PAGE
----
Carnap, Kuhn, and the Philosophy of Scientific Methodology by Earman

By Earman

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Initiation rituals for men differentiated them from women and children, and in doing so initiated them into social life. How, then, are we to read women into Durkheim’s more general argument about the sources of the social? Denied entry into collective ritual, or access to the representation of the social via totemic symbols, women’s bodies mark them as not-social. Man is located in, yet transcends his body in religious ecstasy, substituting a collective sentiment for his own sense-perceptions.

Women are gradually differentiated from men in the morphological characteristics of height, weight and even brain size – women’s are smaller than men’s – so that the ‘two great functions of psychic life’ are separated, one taking care of the ‘affective functions and the other of intellectual functions’ ([1933] 1964a: 60). This progressive differentiation of the sexes is part of the ‘conquest of society over nature’ (Durkheim [1933] 1964a: 386). The conquest of nature involved the ‘subordination of external forces to social forces’ so that freedom and autonomy, at least for men, are the product of the regulation of ‘the state of nature’ (Durkheim [1933] 1964a: 387).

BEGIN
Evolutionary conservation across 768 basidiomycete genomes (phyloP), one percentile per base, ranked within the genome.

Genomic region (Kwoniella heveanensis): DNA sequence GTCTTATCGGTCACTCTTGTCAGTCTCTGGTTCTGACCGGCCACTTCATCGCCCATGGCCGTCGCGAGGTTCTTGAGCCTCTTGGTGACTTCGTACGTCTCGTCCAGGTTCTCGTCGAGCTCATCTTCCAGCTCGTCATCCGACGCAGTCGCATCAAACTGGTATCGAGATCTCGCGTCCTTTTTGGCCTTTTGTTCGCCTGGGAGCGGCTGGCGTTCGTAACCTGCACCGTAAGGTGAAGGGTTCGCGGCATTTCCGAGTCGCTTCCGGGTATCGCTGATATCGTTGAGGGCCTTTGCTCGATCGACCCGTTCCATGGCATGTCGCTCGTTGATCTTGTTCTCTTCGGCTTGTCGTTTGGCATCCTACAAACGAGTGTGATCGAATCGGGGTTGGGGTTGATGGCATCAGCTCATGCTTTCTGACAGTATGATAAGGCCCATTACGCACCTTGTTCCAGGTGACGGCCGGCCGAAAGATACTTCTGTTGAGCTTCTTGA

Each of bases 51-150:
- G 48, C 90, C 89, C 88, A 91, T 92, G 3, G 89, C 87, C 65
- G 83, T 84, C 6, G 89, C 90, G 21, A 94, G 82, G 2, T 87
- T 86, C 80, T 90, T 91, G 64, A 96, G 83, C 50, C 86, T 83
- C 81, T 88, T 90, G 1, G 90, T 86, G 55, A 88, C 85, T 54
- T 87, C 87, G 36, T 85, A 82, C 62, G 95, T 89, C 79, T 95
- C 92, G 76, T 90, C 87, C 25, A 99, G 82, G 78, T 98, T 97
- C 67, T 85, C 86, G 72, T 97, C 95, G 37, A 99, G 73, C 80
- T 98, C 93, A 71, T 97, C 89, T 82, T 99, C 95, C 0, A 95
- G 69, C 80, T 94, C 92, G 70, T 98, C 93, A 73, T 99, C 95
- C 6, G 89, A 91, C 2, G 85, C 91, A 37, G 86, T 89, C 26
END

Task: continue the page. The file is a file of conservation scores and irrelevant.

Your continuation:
He works with an A/B contrary distinction, yet this is articulated within a metaphysical ontology of being. He repeatedly attempts to think woman into society and culture but is forced by the power of his own metaphysics of gender to admit defeat. Simmel’s (1984a) question of whether a ‘female culture’ is possible, given that objective culture is shaped by a male principle is, of course, an apothetic or unanswerable question which cannot be pursued without encountering major contradictions and antinomies that must necessarily emerge from his dualistic gender metaphysics (Lichtblau 1989/90; see also Oakes 1984b; van Vucht Tijssen 1991; Witz 2001).

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